Mick: Yeah, so don’t feel like you can go ask five people and you are going to have four reviews. Again, ours is 5-10%. I think the other thing that social media does really well — what Annie Beth was talking about — is it humanizes you to your customer. You know, they drive by your greenhouse or your garden center all the time, but if you are on there everyday and you’re consistent and you are posting pictures of your employees and you and the things that are going on, it just humanizes that company. It helps people see the importance of doing business locally and that’s a huge push right now.
Back to your question about reviews. The biggest thing is that you’ve got to automate that ask because your conversion rate is going to be low and then when you do get reviews — we talk about this in marketing all the time — if we create a piece of content, we want to repackage that piece of content as many ways as we can. Because the creation of the content is what takes so much energy.
So, if you created a good piece of content, a good blog or something like that, repackage it. Put it into a video. Put it into a little snip-it. Break it down into bite size pieces and use it as your social media approach. It is the same thing with reviews. You get a good review. You’ve done the hard work. Repackage it. Put a testimonial on your website. Share it on social media. Places like TrustPilot actually have a little back end where you can put a nice background behind it. I think Canva would be a great option for that.
If they shared it publicly through Google or Facebook, it’s public domain at that point. You do not need the person’s permission to repackage that and then share it in a different way. I am sure there are ways to show your star rating. There is a little local business here in the Charlotte area that says #1 on Google. They just got 4.8 stars on Google or whatever it is, so they just want people to know that. So, as they come to your website or your Facebook page, whatever. As they come into contact with you, you’ve done the hard work of capturing the review. Now, make sure that everybody knows about it.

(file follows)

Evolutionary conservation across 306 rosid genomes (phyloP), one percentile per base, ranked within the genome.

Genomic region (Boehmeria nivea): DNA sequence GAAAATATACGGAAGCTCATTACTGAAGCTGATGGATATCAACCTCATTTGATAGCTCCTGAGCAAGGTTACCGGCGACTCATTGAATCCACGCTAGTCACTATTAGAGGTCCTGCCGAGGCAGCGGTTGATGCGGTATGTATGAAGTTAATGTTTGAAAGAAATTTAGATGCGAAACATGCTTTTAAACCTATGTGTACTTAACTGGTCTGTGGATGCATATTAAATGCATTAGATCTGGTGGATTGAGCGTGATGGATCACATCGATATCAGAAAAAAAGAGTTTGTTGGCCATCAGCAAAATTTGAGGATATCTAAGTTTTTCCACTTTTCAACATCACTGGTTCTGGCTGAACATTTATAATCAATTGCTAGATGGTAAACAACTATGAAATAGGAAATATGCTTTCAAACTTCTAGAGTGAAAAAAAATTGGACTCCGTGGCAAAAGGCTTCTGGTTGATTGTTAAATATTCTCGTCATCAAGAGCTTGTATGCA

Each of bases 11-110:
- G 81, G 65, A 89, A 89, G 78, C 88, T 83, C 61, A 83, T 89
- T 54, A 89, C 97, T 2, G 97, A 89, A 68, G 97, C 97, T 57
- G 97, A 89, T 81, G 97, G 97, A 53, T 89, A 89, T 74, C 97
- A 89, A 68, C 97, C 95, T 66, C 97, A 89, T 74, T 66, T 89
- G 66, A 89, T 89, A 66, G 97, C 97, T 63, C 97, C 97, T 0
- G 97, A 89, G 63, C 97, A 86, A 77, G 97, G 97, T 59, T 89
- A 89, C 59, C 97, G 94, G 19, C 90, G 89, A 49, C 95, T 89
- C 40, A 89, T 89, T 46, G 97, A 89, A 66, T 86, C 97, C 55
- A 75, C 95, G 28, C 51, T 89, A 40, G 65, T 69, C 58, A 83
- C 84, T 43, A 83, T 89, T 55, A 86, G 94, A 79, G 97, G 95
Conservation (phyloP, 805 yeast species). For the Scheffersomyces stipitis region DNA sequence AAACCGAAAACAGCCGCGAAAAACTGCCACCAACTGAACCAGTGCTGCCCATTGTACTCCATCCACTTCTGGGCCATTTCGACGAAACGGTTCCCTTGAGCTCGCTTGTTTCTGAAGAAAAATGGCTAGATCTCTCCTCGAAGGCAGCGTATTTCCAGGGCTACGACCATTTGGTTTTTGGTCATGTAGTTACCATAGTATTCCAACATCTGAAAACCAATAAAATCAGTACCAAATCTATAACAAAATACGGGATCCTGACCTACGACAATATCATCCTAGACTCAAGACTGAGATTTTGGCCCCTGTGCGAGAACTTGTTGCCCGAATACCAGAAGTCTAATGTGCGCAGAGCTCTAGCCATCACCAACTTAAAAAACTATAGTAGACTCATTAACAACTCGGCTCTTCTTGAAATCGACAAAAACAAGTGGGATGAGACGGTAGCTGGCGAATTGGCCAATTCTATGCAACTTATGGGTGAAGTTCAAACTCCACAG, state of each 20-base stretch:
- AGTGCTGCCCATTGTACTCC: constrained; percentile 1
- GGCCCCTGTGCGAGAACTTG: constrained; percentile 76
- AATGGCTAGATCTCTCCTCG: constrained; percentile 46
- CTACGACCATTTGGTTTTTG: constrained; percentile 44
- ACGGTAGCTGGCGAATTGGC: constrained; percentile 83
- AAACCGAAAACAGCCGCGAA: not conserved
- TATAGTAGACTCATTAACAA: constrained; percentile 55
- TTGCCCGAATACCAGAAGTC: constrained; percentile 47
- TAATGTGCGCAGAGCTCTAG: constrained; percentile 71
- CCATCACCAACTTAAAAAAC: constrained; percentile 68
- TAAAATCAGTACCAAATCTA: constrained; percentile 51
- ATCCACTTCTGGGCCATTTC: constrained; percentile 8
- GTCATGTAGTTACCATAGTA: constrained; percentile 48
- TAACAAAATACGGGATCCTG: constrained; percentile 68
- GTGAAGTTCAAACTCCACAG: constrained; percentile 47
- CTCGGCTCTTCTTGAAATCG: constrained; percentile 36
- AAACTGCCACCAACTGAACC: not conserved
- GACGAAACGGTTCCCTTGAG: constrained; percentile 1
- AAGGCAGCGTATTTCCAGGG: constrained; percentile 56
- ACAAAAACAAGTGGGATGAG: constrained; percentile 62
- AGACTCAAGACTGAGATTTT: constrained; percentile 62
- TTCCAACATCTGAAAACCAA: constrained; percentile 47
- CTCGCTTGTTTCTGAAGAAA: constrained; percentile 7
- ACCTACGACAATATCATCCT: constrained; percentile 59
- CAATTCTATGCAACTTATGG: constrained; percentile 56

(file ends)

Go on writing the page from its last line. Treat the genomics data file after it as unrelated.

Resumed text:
Consistency in Content
Rachel: Well, I’ve heard a couple of you mention consistency. Annie Beth, I know you do a lot of the content creation for us. How on earth, being so busy, do you do posts everyday? How are you consistent?
Annie Beth: Well, I sit in front of my computer 24 hours a day. No! So, that is a great question. A lot of folks think that social media is complicated because they are going to have to remember to post something everyday. They are going to have to sit at their computer and actually type something out at 3 pm and you know, hit post or whatever.
But, the best way to handle being consistent with your content is to time block, first of all, a certain time to sit down and decide on what your content schedule will be. So, talk to the rest of the folks on your team, your employees, whomever, other customers even, that you want to get ideas from. Brainstorm with folks. Get some “buckets” that you want to make your main things that you post.
For example, one bucket might be reviews that you’ve collected from customers. One bucket might be advice, greenhouse advice that you are giving your customers. One bucket might be an employee spotlight or maybe a really pretty picture of one of your plants. So you have your content buckets and then you plan it out where you say: Ok, On Mondays we are going to do an employee spotlight. On Tuesdays we are going to give some kind of advice. On Wednesdays, we are going to have a really nice feature photo of one of our plants.
Then, you make the decision this week that these are the things we are going to post and then you sit down and you schedule them. You can do that once a week. If you think out far enough, you can do it once a month all in one big swoop. The biggest thing is blocking out one time to do it using those scheduling tools and getting it on the calendar or onto Facebook or… you can’t do it with Instagram so much.
The Importance of Images and Videos
Rachel: OK, very cool. Alright, so Karen, she mentioned pictures and videos. Talk to me about, in your personal experience, both as a consumer and as a marketer, talk to me about the importance of images and videos in those posts.
Karen: Oh yeah, absolutely. I would say images and videos are the most vital part of your post. They are what is going to catch most people’s attention. Now, videos, as we’ve seen, have caught way more attention than pictures. Simply because they are moving. But, a really decent quality picture is going to not only catch someone’s attention, but also draw them into what you are talking about.
A quality image is going to be brighter. It is going to be clean. It’s going to show your audience that this is a pleasing thing to have and your life is going to be better because you have it. You show all of that in one image. We’ve also seen that you don’t want to include a lot of text on your actual image. You want the image to be able to speak for itself and to tell a story and then, of course, your text is going to boost the image from there.